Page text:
So how do you keep engagement and click-through rates up while reducing unsubscribes?
No matter if you’re writing to your marketing partners, your locals, or visitors, crafting a strong message with authentic, engaging imagery is critical.
In this post, we’ll look at six best practices for using user-generated content and CrowdRiff to better support these audiences, and ultimately boost your email marketing performance.
1 | Share marketing material with your regional partners
As a state or country destination marketer, your regional partners rely on you to support them.
Help them better promote their region by supplying them with fresh, relevant creative for their marketing, like Ascona Locarno Tourism in Switzerland.
In one of their regular email newsletters to local tourism and hospitality partners, they include a link to access a wealth of branded photography that their partners can use.
The images include everything from outdoor activities like mountain biking and paddleboarding to albums dedicated to regional areas.
They use CrowdRiff’s Media Hub to host and easily share the images.
To manage who can access what, partners are asked to create a profile and specify the reason for using each image.
Ideas for supporting your regional partners:
- Use your email newsletter to share items like branded photography and UGC your partners have the license to use in their marketing.
- Organize your visuals in albums to make them easier to find. If you don’t know where to start, try sorting by specific regions or activities like Ascona Locarno Tourism has done.
- CrowdRiff can help you create personalized visual content packages that your partners can review, request access to, and download on any device.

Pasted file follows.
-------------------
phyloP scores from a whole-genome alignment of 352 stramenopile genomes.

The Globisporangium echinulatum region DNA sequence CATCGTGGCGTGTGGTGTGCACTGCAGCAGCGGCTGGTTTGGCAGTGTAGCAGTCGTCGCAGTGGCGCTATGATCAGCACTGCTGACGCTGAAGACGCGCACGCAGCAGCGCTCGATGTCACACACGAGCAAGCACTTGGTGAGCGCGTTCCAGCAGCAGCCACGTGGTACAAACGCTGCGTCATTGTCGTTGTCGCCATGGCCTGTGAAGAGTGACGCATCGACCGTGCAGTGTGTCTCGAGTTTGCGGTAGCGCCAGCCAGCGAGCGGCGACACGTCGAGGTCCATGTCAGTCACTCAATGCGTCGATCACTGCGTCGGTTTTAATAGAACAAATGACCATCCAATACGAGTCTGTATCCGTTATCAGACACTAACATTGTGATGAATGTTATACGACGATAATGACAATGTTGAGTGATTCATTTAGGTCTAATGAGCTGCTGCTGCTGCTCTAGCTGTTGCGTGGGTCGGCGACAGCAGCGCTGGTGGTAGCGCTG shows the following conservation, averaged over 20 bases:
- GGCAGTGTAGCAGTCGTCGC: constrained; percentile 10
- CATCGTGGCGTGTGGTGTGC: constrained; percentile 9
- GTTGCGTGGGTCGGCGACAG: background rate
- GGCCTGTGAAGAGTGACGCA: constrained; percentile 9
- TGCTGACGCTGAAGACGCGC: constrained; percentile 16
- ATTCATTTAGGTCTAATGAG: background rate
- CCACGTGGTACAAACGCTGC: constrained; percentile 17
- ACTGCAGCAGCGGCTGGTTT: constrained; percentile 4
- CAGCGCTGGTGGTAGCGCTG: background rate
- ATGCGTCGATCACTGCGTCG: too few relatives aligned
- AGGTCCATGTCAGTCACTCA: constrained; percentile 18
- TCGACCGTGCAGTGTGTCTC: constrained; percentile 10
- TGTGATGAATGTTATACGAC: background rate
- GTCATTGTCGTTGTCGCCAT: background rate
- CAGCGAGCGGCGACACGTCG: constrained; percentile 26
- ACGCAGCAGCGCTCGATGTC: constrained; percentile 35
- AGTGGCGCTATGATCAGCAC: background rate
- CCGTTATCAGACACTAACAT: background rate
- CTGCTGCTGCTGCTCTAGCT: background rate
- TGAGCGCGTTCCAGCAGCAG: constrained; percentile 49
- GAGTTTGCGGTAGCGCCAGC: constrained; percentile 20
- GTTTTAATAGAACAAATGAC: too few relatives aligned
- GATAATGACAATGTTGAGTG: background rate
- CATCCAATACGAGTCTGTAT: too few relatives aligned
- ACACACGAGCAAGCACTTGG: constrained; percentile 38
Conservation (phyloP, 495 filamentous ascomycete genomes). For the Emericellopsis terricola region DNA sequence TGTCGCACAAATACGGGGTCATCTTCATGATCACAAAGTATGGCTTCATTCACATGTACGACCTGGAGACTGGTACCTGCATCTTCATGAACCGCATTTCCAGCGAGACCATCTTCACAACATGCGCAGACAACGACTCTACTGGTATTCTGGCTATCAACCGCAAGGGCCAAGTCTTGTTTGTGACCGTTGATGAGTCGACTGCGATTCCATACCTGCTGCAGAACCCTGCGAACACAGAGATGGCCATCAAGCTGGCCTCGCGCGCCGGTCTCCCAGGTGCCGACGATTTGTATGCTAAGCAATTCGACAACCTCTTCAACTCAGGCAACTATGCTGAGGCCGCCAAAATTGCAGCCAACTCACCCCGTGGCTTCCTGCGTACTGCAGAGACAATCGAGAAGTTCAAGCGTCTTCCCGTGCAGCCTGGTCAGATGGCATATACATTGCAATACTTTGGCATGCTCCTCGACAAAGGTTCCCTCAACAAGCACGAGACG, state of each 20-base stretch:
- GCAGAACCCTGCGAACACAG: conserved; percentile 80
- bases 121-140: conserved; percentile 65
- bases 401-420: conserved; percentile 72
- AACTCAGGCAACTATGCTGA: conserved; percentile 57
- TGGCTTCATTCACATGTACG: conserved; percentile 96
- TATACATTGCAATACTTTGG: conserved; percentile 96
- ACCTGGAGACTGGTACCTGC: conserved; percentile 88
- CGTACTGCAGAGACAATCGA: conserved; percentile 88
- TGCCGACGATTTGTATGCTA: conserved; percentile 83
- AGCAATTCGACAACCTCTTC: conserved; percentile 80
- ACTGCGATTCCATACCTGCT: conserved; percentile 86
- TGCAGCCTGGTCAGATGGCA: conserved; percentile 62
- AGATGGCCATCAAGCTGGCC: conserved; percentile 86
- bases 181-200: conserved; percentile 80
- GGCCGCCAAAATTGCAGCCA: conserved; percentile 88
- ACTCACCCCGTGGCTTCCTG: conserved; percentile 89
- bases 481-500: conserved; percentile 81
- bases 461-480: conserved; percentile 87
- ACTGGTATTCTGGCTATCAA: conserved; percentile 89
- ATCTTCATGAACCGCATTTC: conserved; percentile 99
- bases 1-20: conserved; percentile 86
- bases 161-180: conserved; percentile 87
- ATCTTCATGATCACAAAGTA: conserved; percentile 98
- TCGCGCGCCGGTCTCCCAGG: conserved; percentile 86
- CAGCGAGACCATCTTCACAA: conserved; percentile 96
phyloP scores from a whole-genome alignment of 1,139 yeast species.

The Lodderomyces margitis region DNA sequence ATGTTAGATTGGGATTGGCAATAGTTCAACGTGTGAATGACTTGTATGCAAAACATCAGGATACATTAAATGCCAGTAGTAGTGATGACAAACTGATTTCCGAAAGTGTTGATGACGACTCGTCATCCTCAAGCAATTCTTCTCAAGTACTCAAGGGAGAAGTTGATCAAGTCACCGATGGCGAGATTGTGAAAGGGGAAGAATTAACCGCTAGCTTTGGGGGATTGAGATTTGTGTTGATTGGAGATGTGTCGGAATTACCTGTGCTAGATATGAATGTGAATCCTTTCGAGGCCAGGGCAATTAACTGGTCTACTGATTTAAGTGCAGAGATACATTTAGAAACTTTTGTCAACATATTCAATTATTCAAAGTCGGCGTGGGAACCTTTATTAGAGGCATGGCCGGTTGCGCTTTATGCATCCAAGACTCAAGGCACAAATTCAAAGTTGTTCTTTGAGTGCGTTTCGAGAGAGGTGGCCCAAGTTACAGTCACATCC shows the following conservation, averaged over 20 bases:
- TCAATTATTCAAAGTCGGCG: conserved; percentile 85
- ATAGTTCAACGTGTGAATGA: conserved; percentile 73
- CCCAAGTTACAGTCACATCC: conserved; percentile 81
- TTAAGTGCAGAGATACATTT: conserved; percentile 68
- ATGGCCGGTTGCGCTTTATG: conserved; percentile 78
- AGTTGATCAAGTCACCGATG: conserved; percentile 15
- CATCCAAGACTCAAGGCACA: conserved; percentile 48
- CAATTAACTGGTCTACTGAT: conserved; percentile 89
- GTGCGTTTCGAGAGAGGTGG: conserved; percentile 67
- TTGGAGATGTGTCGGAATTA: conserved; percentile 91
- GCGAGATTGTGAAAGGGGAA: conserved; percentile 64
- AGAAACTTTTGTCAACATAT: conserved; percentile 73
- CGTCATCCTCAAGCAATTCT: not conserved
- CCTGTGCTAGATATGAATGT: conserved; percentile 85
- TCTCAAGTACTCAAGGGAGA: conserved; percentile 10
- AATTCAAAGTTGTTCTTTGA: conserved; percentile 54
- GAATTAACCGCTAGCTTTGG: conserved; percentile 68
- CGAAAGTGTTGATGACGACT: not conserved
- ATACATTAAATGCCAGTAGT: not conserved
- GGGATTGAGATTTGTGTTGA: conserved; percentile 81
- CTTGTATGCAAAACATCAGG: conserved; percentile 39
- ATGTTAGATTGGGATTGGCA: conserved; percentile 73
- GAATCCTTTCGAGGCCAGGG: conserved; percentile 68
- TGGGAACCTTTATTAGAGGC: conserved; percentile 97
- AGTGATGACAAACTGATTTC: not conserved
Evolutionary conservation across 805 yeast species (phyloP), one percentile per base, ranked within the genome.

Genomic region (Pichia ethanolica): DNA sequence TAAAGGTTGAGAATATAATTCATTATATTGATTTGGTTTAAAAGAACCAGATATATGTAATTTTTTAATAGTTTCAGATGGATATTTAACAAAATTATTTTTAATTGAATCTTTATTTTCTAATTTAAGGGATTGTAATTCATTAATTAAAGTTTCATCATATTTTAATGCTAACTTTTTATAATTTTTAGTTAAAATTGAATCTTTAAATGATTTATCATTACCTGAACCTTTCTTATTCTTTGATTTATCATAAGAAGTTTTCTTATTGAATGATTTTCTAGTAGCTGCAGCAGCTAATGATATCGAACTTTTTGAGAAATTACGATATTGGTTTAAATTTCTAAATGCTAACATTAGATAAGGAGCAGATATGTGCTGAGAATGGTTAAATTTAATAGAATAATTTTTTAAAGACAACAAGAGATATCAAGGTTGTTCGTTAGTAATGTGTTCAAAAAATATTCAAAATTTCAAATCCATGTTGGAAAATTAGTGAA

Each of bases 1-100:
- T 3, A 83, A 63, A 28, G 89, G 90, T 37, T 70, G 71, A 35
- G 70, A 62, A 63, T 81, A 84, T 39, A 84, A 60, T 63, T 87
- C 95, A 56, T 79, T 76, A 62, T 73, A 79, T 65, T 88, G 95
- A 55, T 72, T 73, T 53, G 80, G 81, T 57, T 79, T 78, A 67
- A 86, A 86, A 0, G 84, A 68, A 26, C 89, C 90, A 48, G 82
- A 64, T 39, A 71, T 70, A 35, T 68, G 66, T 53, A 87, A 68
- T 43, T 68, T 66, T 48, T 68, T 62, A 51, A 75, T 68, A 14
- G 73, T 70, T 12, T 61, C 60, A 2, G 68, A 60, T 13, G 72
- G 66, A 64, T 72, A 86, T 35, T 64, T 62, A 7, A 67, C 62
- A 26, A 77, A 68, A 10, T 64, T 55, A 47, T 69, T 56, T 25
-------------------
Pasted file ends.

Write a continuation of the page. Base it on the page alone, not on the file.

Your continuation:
2 | Promote local recovery campaigns to partners
As many destinations around the world reopen their doors, smaller destination marketers can benefit from the recovery initiatives of their regional partners.
Use your emails to keep them informed about the campaigns you’re running and how they can participate.
In an email newsletter to its industry partners, the Indiana Office of Tourism shares information about state-wide recovery campaigns.
For example, its road trips website features 22 different pre-planned road trips throughout the state that can be tailored to each visitor’s specific wants and needs.
Each road trip destination features an interactive map of the area with key stops along the way, as well as a UGC gallery powered by CrowdRiff.
The visuals show how people are maintaining physical distancing guidelines, a wealth of spacious outdoor activities, and what attractions are open. This real-time visual proof gives interested visitors the confidence they need to go there.
Ideas for promoting local recovery campaigns to partners:
- The average American says they will take almost 2 road trips by the end of the year. Focus on promoting campaigns that attract the drive market and outdoor travelers throughout your state.
- People want to see real-time visual proof of your destination right now. Be sure to include some form of UGC in your recovery campaigns to your partners.
3 | Use UGC to personalize your email campaigns for future visitors
Editor’s note: This campaign took place before COVID-19.
A critical ingredient to your email marketing success is personalization. In fact, 87% of travelers will go with travel and tourism brands that personalize experiences, which includes their marketing.
Visit Seaside Oregon used UGC as part of a personalized email strategy to increase newsletter sign-ups by 50%.
The goal was to improve visitation in the off-season and engage potential visitors year-round.
As a small DMO, they didn’t have the budget to have a personalized website experience, so they settled on a personalized email campaign to serve as a test case.
Here’s how they did it:
1 | Encourage those who sign up for the eNewsletter to order a visitor guide and vice versa. The team used an automation system to know when someone has already signed up for the eNewsletter or visitor guide. That way, they won't get an irrelevant call-to-action if they already completed the desired action.
2 | Ask people 'what are you most looking forward to doing when you get to Seaside?' and give them options.
3 | Send people to the most relevant part of the website based on their answers.
4 | Use CrowdRiff to find and showcase relevant and engaging visuals for each activity and web page.
When people click on an activity like bird watching, they can see all the images people have taken of birds in the area to get them inspired and know what to expect when they get there.
Seaside currently offers four unique landing pages for those interested in bird watching, biking, surfing, or hiking. People will continue to receive custom content based on the option they selected.